On June 21, the Fundació Catalunya Voluntaria was invited to participate in the conference ‘Towards a European Civic Service in Spain: the national and European commitment of young Spaniards’ in Madrid (Spain), an initiative dedicated to promoting the creation of a Civic Service program of state dimension carried out by young people.

The program would create new opportunities for community service, with all the positive impacts that this entails, in terms of helping people in vulnerable situations or taking advantage of the skills, ideas and energies of many people (young and old) who they would like to do a service to the community.

After listening to presentations from those responsible for Civic Service programs in France, Portugal, Malta and Italy (the latter two online) and learning about the experiences of young people participating in civic service programs and others like (such as ESC), in the 3rd discussion table, the FCV shared impressions with the Arrabal Association (Málaga), the Vallecas Youth and Children Coordinating body and the Spanish Youth Council (CJE).

Lluc Martí dedicated his 10 minutes to trying to answer the question: ‘Why do young people from France, Italy, Germany, Austria, the United Kingdom, etc. have the possibility of participating in civic service programs and, on the other hand, young people who live in Catalonia or in Spain do not?’, as a way to highlight the evidence that exists on the social, human and economic benefits of these programs wherever they have place (in most European countries, we insist) and, on the other hand, draw attention to the responsibility of public authorities and organized civil society for the non-existence at all of civic service programs (neither at state nor regional level), making suggestions to overcome resistance, such as making a very clear distinction between volunteering and civic service programs.

The FCV is committed to the creation of civic service programs, because this would have a very positive impact on the target groups of the services, on the participants, on the collaborating organizations and, indirectly, on the whole society, by creating new activities and services that would respond to urgent needs, such as the care and protection of the environment, the accompaniment of vulnerable people, alone or with difficulties for their social participation.

Participating in this conference, which also had contributions from the European Commission Office in Madrid, the Madrid City Council and the embassies of France and the Czech Republic, gives us hope that Catalonia (or Spain) will not be the last place in Europe where people have the opportunity to participate in civic service programs.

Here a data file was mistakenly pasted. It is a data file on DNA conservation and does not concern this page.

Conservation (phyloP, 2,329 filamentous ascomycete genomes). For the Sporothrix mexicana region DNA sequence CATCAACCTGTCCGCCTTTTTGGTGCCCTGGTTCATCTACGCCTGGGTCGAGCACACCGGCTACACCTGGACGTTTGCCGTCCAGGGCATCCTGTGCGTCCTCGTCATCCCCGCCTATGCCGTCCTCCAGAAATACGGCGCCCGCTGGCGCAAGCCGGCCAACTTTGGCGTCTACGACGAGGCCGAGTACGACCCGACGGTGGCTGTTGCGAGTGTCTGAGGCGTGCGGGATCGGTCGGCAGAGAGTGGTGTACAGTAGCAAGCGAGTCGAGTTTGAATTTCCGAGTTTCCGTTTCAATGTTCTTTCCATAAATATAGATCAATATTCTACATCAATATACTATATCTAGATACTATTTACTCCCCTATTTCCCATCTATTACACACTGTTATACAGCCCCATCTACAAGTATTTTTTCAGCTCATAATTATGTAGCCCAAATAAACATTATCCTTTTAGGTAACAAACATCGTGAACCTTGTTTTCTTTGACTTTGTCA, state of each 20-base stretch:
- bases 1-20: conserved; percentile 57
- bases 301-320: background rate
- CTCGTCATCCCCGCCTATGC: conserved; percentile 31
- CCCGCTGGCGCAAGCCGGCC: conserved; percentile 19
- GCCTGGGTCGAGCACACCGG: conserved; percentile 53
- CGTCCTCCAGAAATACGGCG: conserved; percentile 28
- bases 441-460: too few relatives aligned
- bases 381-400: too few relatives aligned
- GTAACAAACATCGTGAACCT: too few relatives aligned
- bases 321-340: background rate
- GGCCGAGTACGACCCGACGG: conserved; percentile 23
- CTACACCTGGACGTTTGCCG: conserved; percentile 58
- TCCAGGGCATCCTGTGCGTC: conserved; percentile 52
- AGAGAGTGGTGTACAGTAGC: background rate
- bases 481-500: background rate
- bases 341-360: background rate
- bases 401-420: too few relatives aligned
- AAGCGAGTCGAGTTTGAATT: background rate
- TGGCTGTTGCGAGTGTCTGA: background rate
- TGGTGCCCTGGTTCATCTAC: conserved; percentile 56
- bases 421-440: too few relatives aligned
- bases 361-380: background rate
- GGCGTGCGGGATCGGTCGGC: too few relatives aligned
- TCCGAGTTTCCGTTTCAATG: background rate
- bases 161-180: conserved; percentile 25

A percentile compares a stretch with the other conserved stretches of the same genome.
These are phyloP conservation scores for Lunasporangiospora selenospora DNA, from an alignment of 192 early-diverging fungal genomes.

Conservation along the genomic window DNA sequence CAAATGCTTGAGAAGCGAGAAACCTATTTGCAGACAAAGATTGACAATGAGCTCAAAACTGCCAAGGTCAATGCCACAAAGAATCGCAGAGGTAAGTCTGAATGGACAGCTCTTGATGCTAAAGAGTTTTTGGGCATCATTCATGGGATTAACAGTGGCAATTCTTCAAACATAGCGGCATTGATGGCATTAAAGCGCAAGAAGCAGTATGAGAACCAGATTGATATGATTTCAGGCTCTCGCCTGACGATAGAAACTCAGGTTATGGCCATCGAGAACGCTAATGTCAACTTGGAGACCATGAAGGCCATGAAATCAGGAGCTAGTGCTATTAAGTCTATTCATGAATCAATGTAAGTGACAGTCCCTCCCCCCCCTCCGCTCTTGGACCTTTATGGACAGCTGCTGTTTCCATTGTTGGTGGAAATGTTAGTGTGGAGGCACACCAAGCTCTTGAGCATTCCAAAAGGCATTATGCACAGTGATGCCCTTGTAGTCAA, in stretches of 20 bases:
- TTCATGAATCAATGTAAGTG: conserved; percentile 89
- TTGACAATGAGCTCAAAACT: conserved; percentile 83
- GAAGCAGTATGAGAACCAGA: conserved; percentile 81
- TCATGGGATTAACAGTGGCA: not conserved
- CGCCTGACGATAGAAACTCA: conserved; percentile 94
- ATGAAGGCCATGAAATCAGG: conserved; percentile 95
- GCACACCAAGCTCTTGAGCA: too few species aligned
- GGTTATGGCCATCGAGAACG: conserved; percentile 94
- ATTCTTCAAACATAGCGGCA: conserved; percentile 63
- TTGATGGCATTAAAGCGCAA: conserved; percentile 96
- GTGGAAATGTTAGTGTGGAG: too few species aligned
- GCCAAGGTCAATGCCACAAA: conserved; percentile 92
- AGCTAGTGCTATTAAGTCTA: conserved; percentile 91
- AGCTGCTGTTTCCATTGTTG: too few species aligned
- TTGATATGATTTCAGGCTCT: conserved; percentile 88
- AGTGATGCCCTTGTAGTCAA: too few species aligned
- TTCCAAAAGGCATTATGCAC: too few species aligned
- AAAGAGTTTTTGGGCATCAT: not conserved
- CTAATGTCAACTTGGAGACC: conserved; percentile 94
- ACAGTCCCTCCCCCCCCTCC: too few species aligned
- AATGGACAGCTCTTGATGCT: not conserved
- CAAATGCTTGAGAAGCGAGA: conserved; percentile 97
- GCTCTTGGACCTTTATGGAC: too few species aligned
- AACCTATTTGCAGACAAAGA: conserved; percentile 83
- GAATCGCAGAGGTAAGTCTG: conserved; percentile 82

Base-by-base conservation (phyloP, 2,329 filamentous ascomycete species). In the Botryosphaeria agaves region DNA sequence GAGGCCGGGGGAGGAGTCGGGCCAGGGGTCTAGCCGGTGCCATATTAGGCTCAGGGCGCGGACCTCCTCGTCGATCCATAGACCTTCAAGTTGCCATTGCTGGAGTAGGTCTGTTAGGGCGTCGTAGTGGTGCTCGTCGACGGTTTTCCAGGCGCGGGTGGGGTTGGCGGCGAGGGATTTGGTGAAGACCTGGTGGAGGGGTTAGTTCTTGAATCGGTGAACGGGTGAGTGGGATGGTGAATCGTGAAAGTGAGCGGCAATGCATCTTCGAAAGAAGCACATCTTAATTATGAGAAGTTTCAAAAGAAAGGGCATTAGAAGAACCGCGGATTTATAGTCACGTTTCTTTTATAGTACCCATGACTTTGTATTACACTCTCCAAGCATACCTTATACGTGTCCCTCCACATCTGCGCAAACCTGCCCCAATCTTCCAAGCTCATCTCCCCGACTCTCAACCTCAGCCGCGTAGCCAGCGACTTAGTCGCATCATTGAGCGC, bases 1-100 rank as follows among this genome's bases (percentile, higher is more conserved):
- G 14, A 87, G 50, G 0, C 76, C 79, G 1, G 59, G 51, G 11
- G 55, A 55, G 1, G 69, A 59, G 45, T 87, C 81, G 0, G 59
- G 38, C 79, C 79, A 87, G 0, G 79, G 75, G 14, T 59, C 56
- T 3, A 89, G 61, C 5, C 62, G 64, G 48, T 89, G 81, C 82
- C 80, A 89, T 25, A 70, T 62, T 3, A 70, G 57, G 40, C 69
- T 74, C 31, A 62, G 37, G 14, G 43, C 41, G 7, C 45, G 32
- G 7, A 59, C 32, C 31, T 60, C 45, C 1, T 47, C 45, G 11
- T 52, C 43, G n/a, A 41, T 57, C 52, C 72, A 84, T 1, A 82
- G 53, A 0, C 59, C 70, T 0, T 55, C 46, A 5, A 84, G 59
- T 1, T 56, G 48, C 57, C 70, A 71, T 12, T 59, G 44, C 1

PD1: Despite joining the French proposal, the FCV proposals are different: we are committed, first of all, to creating a program within Catalonia, focused on social and territorial cohesion, digital skills, resilience and care of the territory. This program that is open to everyone must prioritize the participation of young people in a situation or at risk of social exclusion and poverty. Secondly, the FCV proposal is to create a cross-border program in association with Portugal, with, ideally, the participation of all local and regional governments and both state governments, with the aim of carrying out civic services with similar objectives of cohesion, training and inclusion, open to the participation of a greater number of young people and, which we consider would have great added value, focused on intercultural learning, multilingualism and cultural diversity.

PD2: The FCV presented a proposal to the European Commission to promote a pilot Civic Service program in Catalonia, after being the host entity of the German government’s ‘Year of Social Volunteering’ program for 5 years and after being part of a European pilot program (‘Amicus’) of research, which allowed us to learn about the civic service programs of France, Italy, Estonia and Poland, as well as the initiatives carried out in Catalonia in the old times of the ‘substitute social benefit’.